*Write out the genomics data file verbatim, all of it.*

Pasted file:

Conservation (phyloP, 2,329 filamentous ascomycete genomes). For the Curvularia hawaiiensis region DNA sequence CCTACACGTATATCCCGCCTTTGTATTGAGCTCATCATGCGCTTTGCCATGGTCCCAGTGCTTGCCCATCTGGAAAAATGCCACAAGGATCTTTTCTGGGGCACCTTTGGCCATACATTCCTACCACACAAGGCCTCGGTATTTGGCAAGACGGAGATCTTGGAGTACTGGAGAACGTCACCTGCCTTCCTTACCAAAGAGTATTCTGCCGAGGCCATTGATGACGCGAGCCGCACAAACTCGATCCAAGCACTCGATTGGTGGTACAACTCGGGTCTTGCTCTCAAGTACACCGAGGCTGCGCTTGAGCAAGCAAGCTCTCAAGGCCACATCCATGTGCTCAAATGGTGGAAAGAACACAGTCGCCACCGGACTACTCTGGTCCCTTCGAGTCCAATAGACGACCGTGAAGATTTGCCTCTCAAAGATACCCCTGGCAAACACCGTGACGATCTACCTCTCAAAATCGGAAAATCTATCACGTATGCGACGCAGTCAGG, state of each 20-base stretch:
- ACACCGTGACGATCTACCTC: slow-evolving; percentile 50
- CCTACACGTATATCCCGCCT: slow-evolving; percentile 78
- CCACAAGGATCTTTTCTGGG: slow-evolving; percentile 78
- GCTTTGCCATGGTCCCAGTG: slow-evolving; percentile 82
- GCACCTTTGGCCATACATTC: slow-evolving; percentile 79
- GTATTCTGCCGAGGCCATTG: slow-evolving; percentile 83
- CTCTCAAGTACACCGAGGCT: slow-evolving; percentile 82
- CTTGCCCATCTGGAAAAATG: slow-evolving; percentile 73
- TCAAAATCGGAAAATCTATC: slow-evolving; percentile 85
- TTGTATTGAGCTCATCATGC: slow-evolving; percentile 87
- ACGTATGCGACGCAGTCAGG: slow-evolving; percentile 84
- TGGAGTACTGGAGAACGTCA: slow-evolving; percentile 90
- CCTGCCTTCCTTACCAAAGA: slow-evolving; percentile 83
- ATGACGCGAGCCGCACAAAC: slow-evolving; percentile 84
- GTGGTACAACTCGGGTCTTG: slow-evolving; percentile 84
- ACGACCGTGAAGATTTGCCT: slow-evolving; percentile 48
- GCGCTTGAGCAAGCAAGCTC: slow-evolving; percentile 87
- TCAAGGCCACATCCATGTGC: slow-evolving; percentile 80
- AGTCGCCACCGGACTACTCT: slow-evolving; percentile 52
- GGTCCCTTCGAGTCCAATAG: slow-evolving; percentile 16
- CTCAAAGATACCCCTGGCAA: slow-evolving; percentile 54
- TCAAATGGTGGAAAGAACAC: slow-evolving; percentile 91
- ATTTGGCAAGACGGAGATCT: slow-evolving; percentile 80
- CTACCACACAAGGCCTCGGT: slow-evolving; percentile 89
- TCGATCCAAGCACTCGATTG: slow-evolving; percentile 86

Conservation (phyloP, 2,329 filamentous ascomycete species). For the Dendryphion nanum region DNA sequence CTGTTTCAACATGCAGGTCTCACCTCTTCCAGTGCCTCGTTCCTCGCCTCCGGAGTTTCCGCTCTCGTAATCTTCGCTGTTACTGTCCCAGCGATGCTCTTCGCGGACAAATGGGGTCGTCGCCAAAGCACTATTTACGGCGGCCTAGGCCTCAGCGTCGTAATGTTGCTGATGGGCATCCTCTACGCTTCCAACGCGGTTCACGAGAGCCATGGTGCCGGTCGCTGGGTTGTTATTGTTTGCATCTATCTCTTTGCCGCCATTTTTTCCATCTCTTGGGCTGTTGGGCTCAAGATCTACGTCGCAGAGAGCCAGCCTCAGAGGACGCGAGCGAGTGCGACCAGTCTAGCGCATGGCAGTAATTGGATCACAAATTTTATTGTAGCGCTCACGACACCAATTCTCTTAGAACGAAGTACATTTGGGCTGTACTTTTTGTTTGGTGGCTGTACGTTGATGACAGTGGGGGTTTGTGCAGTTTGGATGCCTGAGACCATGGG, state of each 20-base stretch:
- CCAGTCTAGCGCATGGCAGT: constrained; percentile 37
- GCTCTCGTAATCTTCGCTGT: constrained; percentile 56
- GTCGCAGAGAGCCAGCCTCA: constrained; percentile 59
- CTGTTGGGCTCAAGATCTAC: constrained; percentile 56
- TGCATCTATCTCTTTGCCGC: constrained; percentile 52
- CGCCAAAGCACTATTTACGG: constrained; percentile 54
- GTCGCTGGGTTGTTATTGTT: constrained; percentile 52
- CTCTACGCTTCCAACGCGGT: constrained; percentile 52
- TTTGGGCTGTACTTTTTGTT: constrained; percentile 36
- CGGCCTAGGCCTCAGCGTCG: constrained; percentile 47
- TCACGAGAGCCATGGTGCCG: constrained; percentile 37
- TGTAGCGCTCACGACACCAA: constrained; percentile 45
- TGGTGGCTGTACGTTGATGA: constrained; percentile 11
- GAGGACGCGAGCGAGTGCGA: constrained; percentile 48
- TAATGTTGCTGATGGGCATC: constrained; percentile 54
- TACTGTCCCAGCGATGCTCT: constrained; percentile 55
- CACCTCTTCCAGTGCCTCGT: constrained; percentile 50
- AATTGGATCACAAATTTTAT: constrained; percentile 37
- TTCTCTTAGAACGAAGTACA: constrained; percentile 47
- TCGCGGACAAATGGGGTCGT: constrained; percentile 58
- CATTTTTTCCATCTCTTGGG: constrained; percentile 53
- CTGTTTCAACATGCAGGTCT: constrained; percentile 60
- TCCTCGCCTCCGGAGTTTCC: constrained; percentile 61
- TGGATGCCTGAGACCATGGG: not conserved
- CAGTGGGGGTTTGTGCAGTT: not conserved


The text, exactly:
Conservation (phyloP, 2,329 filamentous ascomycete genomes). For the Curvularia hawaiiensis region DNA sequence CCTACACGTATATCCCGCCTTTGTATTGAGCTCATCATGCGCTTTGCCATGGTCCCAGTGCTTGCCCATCTGGAAAAATGCCACAAGGATCTTTTCTGGGGCACCTTTGGCCATACATTCCTACCACACAAGGCCTCGGTATTTGGCAAGACGGAGATCTTGGAGTACTGGAGAACGTCACCTGCCTTCCTTACCAAAGAGTATTCTGCCGAGGCCATTGATGACGCGAGCCGCACAAACTCGATCCAAGCACTCGATTGGTGGTACAACTCGGGTCTTGCTCTCAAGTACACCGAGGCTGCGCTTGAGCAAGCAAGCTCTCAAGGCCACATCCATGTGCTCAAATGGTGGAAAGAACACAGTCGCCACCGGACTACTCTGGTCCCTTCGAGTCCAATAGACGACCGTGAAGATTTGCCTCTCAAAGATACCCCTGGCAAACACCGTGACGATCTACCTCTCAAAATCGGAAAATCTATCACGTATGCGACGCAGTCAGG, state of each 20-base stretch:
- ACACCGTGACGATCTACCTC: slow-evolving; percentile 50
- CCTACACGTATATCCCGCCT: slow-evolving; percentile 78
- CCACAAGGATCTTTTCTGGG: slow-evolving; percentile 78
- GCTTTGCCATGGTCCCAGTG: slow-evolving; percentile 82
- GCACCTTTGGCCATACATTC: slow-evolving; percentile 79
- GTATTCTGCCGAGGCCATTG: slow-evolving; percentile 83
- CTCTCAAGTACACCGAGGCT: slow-evolving; percentile 82
- CTTGCCCATCTGGAAAAATG: slow-evolving; percentile 73
- TCAAAATCGGAAAATCTATC: slow-evolving; percentile 85
- TTGTATTGAGCTCATCATGC: slow-evolving; percentile 87
- ACGTATGCGACGCAGTCAGG: slow-evolving; percentile 84
- TGGAGTACTGGAGAACGTCA: slow-evolving; percentile 90
- CCTGCCTTCCTTACCAAAGA: slow-evolving; percentile 83
- ATGACGCGAGCCGCACAAAC: slow-evolving; percentile 84
- GTGGTACAACTCGGGTCTTG: slow-evolving; percentile 84
- ACGACCGTGAAGATTTGCCT: slow-evolving; percentile 48
- GCGCTTGAGCAAGCAAGCTC: slow-evolving; percentile 87
- TCAAGGCCACATCCATGTGC: slow-evolving; percentile 80
- AGTCGCCACCGGACTACTCT: slow-evolving; percentile 52
- GGTCCCTTCGAGTCCAATAG: slow-evolving; percentile 16
- CTCAAAGATACCCCTGGCAA: slow-evolving; percentile 54
- TCAAATGGTGGAAAGAACAC: slow-evolving; percentile 91
- ATTTGGCAAGACGGAGATCT: slow-evolving; percentile 80
- CTACCACACAAGGCCTCGGT: slow-evolving; percentile 89
- TCGATCCAAGCACTCGATTG: slow-evolving; percentile 86

Conservation (phyloP, 2,329 filamentous ascomycete species). For the Dendryphion nanum region DNA sequence CTGTTTCAACATGCAGGTCTCACCTCTTCCAGTGCCTCGTTCCTCGCCTCCGGAGTTTCCGCTCTCGTAATCTTCGCTGTTACTGTCCCAGCGATGCTCTTCGCGGACAAATGGGGTCGTCGCCAAAGCACTATTTACGGCGGCCTAGGCCTCAGCGTCGTAATGTTGCTGATGGGCATCCTCTACGCTTCCAACGCGGTTCACGAGAGCCATGGTGCCGGTCGCTGGGTTGTTATTGTTTGCATCTATCTCTTTGCCGCCATTTTTTCCATCTCTTGGGCTGTTGGGCTCAAGATCTACGTCGCAGAGAGCCAGCCTCAGAGGACGCGAGCGAGTGCGACCAGTCTAGCGCATGGCAGTAATTGGATCACAAATTTTATTGTAGCGCTCACGACACCAATTCTCTTAGAACGAAGTACATTTGGGCTGTACTTTTTGTTTGGTGGCTGTACGTTGATGACAGTGGGGGTTTGTGCAGTTTGGATGCCTGAGACCATGGG, state of each 20-base stretch:
- CCAGTCTAGCGCATGGCAGT: constrained; percentile 37
- GCTCTCGTAATCTTCGCTGT: constrained; percentile 56
- GTCGCAGAGAGCCAGCCTCA: constrained; percentile 59
- CTGTTGGGCTCAAGATCTAC: constrained; percentile 56
- TGCATCTATCTCTTTGCCGC: constrained; percentile 52
- CGCCAAAGCACTATTTACGG: constrained; percentile 54
- GTCGCTGGGTTGTTATTGTT: constrained; percentile 52
- CTCTACGCTTCCAACGCGGT: constrained; percentile 52
- TTTGGGCTGTACTTTTTGTT: constrained; percentile 36
- CGGCCTAGGCCTCAGCGTCG: constrained; percentile 47
- TCACGAGAGCCATGGTGCCG: constrained; percentile 37
- TGTAGCGCTCACGACACCAA: constrained; percentile 45
- TGGTGGCTGTACGTTGATGA: constrained; percentile 11
- GAGGACGCGAGCGAGTGCGA: constrained; percentile 48
- TAATGTTGCTGATGGGCATC: constrained; percentile 54
- TACTGTCCCAGCGATGCTCT: constrained; percentile 55
- CACCTCTTCCAGTGCCTCGT: constrained; percentile 50
- AATTGGATCACAAATTTTAT: constrained; percentile 37
- TTCTCTTAGAACGAAGTACA: constrained; percentile 47
- TCGCGGACAAATGGGGTCGT: constrained; percentile 58
- CATTTTTTCCATCTCTTGGG: constrained; percentile 53
- CTGTTTCAACATGCAGGTCT: constrained; percentile 60
- TCCTCGCCTCCGGAGTTTCC: constrained; percentile 61
- TGGATGCCTGAGACCATGGG: not conserved
- CAGTGGGGGTTTGTGCAGTT: not conserved